Andrew Fuson, MD, otolaryngologist at Our Lady of the Lake Head and Neck Center and assistant professor at Louisiana State University department of otolaryngology, head and neck oncology microvascular reconstruction, has a good head on his shoulders—and he wants the same for his patients. His healthcare career began when he worked as a rehab facility nurse in college.
“I’ve always loved the personal aspect of healthcare,” he says. “I enjoy talking to people and helping them through tough times.”
Dr. Fuson received his medical degree from Louisiana State University Health Sciences Center in Shreveport, followed by a residency in otolaryngology at the George Washington University Medical Center and a fellowship for head and neck oncology at the University of Alabama in Birmingham. To this day, he’s grateful for the guidance and education provided by his professors.
“It influenced my decision to go into academics as well,” he says. “The mentorship and the quality of care I worked with and trained under made a lasting impact, and to be able to do that for someone else is very important to me.”
Treating Cancer With Robotic Surgery
Dr. Fuson is board-certified in otolaryngology, specifically head and neck surgery by the Louisiana Board of Medical Examiners, and a contributing writer to articles published in Tissue Engineering and The Journal of Robotic Surgery.
“I think in head and neck specifically, it’s quite different from other aspects of robotic surgery,” Dr. Fuson says. “Other specialties use robotics to perform surgeries similar to traditional options, but for my specialty, there’s a new surgery that was designed specifically with robotics in mind.”
This leading-edge surgery allows physicians like Dr. Fuson to perform minimally invasive surgeries to remove oropharynx cancers, or cancers of the throat. This can include cancers affecting the tonsils and larynx.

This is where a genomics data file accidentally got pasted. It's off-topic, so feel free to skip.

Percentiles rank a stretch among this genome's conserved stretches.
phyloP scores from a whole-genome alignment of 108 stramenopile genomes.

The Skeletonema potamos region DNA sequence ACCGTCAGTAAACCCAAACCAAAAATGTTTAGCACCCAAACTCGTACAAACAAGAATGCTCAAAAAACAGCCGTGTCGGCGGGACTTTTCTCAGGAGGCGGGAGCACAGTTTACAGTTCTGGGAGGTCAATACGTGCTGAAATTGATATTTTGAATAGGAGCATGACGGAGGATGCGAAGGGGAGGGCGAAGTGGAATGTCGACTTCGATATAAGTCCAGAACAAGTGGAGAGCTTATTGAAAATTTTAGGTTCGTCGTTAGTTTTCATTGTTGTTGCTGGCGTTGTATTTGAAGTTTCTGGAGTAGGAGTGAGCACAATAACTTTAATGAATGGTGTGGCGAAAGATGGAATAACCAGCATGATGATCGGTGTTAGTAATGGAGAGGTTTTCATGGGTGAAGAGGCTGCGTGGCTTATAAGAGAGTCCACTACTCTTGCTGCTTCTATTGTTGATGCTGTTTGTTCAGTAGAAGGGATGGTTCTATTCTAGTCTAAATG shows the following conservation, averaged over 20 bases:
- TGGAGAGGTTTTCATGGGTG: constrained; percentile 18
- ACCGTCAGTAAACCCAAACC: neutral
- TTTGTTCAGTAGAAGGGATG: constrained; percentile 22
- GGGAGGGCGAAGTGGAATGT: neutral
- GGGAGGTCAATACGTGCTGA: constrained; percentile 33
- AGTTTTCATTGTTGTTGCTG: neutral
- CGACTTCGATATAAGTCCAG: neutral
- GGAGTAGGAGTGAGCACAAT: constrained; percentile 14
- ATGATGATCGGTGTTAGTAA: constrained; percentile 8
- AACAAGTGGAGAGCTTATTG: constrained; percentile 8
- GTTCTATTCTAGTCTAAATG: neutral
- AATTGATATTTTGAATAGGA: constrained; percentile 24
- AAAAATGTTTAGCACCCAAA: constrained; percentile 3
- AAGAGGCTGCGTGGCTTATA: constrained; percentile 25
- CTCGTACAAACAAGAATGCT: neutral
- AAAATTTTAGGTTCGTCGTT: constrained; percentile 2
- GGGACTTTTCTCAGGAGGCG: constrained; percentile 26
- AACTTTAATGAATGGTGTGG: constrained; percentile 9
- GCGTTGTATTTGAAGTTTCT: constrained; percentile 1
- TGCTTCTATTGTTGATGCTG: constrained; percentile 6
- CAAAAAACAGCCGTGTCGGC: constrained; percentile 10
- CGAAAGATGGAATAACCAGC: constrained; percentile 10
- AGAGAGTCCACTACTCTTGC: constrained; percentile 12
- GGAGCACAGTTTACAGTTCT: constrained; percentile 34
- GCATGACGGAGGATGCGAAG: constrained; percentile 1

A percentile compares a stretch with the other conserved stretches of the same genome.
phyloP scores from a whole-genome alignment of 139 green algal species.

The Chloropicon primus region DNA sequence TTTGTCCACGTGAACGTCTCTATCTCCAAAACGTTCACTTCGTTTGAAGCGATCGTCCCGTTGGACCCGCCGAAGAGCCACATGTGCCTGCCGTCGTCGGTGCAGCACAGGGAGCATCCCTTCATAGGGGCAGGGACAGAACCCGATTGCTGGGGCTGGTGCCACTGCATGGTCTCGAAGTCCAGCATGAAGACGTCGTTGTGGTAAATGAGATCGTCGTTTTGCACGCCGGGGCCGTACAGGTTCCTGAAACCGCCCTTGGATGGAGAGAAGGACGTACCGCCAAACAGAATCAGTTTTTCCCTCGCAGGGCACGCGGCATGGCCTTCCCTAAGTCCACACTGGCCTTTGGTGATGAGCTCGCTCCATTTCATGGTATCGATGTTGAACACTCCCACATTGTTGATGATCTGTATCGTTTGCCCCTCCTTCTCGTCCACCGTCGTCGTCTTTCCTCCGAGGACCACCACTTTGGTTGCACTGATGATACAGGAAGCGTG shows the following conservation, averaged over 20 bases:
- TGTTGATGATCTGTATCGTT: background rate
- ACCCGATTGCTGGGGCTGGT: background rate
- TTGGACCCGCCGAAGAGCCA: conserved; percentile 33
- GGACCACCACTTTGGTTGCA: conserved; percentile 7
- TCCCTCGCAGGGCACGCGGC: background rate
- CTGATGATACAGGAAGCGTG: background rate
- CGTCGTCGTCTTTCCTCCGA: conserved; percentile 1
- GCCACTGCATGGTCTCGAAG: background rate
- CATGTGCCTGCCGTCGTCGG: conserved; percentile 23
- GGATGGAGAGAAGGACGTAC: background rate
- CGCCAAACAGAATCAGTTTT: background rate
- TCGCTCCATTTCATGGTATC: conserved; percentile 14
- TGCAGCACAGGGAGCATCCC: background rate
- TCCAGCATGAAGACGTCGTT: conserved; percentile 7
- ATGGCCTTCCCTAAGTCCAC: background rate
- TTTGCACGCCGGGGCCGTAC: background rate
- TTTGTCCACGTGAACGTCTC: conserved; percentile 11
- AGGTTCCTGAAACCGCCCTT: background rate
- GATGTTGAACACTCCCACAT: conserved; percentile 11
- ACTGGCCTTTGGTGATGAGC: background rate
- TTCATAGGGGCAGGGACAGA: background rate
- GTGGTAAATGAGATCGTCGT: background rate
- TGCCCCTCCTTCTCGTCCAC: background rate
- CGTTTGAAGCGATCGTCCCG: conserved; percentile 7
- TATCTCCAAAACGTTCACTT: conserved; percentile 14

“We’re able to use robotic surgery to do radical cancer surgeries through the patient’s mouth,” Dr. Fuson says. “These are minimally invasive procedures that can remove the entirety of the patient’s cancer and a small rim of normal tissue surrounding it.”
The benefit for patients includes faster recovery, including regaining swallow function more quickly, while still achieving success in treating cancer.
The Dream Team
While the advancements robotic surgery provides are remarkable, Dr. Fuson believes the real benefits come from the surgeons operating the robotic units.
“We have five head and neck fellowship-trained surgeons in one place, and most of us do robotics,” he says. “The amount of knowledge my colleagues have is remarkable; it’s something I draw from every day.”
Dr. Fuson is not the only one who benefits from a knowledgeable robotic team. It’s a major benefit to the community, as well.
“When a patient comes to see us, they aren’t seeing one doctor,” he says. “They’re seeing all of us. We collaborate to figure out the best way to take care of our patients.”
Music to His Ears
Dr. Fuson states that he’s honored to return to Baton Rouge, where he’s lived the majority of his life, after leaving for medical school.
“To be able to treat cancer in a community I’ve lived in is very rewarding,” he says. “I was gone for almost a decade, and it’s wonderful to come back and do what I’ve been training for 13 years to do.”
Dr. Fuson’s wife is a Baton Rouge native as well. They’ve been married for two years and bonded over a shared love of live music. It’s taken them across the country to multiple concerts and festivals, from San Francisco to Manchester, Tennessee. He’s seen his favorite band, Wilco, live “a few times.” But after each adventure, Dr. Fuson is proud to return and serve his community.